Beautifully made and perfectly acted film is like watching the best and most dramatic sequences from a drama which unfortunately never connects the scenes together. Huge portions of backstory are missing. While this was Desplechin's intention, at the post screening Q&A he said it's moments in Ismails life, it makes for a bumpy viewing experience since the moments at so close together as to kind of form a conventional drama.

The cast headed by Mathieu Amalric, Marion Cotillard, Charlotte Gainsbourg are sterling and are so good that you largely forgive the flaws and just ride the wave of excellent acting.

I really liked the film a great deal, as did many of the confused people around me at the festival. However we all just wished that the film tied it all together enough that we loved the film instead of liked it.

(The difference between the Director's Cut and Theatrical release according to the director is that the director's cut contains the trip to Israel and the Theatrical doesn't)

Monday, March 19, 2018

Liquid Sky (1982) Boston Underground Film Festival 2018

LIQUID SKY has been restored in 4K and is playing this weekend at the Boston Underground Film Festival, The punk science fiction film was a key film for many people I know since it broadened many people’s definition as to what science fiction was.

The plot of the film has a tiny alien space ship land o the roof of an apartment building in NYC. The aliens then begin to feed off the lovers of one of the women living in the building because the need the energy released at orgasm. A scientist begins to study the aliens. Strange things happen.

Weird science fiction films is in some ways less a science fiction film than an odd ball drama. The film is inde in the extreme, a fact which confused many people who discovered it on home video in the heyday of VHS tapes. What is this film that has aliens but isn’t like STAR WARS? Many people didn’t know. They didn’t know what the film was trying to do, just as they didn’t get THE MAN WHO FELL TO EARTH.

Way back in my days running a video store LIQUID SKY was a frequent renter especially on the weekend when groups of teenagers would take the film out to watch this weird little film that had warped the brains of their friends. The reaction when the film came back was always mixed, with some people loving it’s off beat aesthetic, especially for mainstream cinema of the 1980’s and others flustered by it.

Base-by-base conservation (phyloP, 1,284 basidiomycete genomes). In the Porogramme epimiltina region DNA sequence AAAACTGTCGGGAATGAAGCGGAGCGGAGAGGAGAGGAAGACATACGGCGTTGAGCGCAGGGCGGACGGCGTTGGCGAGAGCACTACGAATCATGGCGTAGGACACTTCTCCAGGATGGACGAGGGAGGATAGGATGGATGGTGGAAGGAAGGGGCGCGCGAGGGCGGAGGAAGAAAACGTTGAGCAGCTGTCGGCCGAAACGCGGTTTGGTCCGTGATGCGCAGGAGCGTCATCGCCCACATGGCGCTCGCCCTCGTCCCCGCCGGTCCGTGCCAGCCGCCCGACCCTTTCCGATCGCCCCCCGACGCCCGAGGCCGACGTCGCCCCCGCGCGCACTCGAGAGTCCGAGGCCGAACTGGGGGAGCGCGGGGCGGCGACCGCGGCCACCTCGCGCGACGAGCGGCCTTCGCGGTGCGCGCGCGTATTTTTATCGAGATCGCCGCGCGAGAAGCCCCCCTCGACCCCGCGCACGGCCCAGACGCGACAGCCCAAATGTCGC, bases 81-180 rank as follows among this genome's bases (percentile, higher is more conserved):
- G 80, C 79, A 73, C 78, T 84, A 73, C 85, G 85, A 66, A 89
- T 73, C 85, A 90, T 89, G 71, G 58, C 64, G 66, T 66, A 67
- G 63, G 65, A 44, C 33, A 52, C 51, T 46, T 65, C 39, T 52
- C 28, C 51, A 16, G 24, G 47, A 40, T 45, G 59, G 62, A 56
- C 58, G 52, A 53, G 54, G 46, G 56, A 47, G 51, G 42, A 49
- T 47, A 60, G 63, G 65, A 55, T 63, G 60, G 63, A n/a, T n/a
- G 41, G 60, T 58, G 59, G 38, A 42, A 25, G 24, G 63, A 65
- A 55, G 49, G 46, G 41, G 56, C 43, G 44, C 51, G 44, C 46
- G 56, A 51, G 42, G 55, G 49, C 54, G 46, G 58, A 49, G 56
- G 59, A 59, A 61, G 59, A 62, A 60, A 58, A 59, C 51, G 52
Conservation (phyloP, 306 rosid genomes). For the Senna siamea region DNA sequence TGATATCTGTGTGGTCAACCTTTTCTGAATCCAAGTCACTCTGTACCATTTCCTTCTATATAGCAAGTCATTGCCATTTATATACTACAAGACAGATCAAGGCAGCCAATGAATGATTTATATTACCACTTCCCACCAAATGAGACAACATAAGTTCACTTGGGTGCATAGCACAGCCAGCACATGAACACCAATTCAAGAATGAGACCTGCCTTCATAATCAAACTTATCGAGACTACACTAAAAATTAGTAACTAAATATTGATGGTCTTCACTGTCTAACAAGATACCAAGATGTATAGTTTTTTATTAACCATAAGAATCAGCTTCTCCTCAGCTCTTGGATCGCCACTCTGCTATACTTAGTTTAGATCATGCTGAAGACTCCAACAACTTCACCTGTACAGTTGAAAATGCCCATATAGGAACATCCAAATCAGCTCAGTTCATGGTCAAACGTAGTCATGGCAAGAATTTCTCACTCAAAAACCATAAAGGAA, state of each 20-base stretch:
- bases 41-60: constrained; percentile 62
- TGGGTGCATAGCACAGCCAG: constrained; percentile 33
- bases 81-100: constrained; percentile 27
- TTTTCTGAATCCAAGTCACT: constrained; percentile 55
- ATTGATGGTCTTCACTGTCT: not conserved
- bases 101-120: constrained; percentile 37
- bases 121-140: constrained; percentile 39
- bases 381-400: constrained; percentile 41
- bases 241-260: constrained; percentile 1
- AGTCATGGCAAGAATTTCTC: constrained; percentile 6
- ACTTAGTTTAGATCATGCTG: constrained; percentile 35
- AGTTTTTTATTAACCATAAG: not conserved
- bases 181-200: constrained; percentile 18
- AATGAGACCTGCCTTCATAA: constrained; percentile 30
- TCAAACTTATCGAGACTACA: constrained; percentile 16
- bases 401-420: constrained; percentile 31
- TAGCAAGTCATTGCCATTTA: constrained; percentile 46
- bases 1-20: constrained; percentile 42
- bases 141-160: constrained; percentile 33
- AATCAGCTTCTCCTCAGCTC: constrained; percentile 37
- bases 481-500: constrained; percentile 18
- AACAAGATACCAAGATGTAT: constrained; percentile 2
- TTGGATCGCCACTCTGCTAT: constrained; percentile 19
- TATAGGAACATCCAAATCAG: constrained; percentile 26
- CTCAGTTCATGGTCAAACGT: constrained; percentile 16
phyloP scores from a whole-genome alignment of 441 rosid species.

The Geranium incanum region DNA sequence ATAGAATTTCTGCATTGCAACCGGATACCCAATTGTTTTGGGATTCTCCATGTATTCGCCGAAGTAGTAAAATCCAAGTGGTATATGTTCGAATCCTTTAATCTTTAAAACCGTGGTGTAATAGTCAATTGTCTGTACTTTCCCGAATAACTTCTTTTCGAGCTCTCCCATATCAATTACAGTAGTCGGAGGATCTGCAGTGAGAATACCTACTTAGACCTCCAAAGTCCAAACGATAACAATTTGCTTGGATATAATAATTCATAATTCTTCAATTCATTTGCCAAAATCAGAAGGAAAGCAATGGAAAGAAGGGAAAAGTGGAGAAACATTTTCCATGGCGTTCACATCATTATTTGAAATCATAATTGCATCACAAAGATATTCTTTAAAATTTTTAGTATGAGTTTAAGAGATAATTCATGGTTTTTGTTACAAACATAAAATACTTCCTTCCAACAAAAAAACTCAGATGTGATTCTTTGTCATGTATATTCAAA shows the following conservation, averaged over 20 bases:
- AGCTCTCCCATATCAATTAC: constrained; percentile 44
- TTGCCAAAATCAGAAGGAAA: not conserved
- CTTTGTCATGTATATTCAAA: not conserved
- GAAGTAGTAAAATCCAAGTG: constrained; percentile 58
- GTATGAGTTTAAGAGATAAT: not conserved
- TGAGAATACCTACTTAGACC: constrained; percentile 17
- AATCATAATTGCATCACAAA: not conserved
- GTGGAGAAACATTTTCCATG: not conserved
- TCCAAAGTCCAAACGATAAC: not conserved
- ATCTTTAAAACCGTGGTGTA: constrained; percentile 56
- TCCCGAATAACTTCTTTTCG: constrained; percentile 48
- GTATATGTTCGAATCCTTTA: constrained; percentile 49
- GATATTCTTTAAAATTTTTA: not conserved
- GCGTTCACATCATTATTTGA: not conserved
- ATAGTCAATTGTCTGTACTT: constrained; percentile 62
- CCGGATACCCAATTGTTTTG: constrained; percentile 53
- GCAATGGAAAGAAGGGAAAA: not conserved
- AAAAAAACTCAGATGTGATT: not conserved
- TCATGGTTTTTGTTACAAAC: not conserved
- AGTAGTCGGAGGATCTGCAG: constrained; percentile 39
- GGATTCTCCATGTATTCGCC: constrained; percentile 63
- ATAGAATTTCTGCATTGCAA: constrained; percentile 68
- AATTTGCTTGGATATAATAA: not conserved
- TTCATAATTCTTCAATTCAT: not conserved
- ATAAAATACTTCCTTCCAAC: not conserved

My personal reaction has always been colored by the reaction of watching the film be rented for years. I love any film that shakes what anyone’s perceptions of film and story can be. As a touchstone film and the point where some people altered their thoughts on film I love LIQUID SKY. I love that the film messes with people who are unprepared for it.

On the other hand I am not a huge fan of the film itself. I never really clicked with it much. I loved the look of the film and I loved Anne Carlisle who wrote and starred in the film. But I didn’t like it. I always thought it was trying too hard and it didn’t really succeed.

As I write this I haven’t seen the film in at least 15 years. I’ve never felt the need to rewatch the film since my video store days, though I did run across it at one point and watched a portion of it and found it aged pretty good, largely I think because inde film caught up with because it was influenced by it.

Should you make an effort to see at Boston Underground or in its eventual home video release. Yes. Unequivocally yes. For better or worse LIQUID SKY is an important film for the history of science fiction. Even with my reservations about it it’s a good enough film to try. Hell I’ve talked to hundreds of people who have seen it and it always affected them in some way. Additionally the film hit home video at the right time to influence generations of filmmakers and film-goers. It was and is a film that changes minds. If you watch it and can’t see it it’s because you live in a world that was changed by its very existence. In order to understand the present and future you need to know the past. Liquid Sky is a small, but important part of cinema and science fiction history and must be seen.

LIQUID SKY plays March 21 at the Boston Underground Film Festival. It will also be getting a regular theatrical release including an engagement at the Quad Cinemas in New York Starting April 13th.

The Endless (2017) opens April 6

With THE ENDLESS opening Friday, here is a repost of my Tribeca review from last year

THE ENDLESS was a film that everyone who had seen it had warned me to be wary of. The film they said worked for most of it's running time but collapsed in the final third as things went loopy. Normally I would have taken the advice but the description as a modern take on HP Lovecraft was too much to pass up.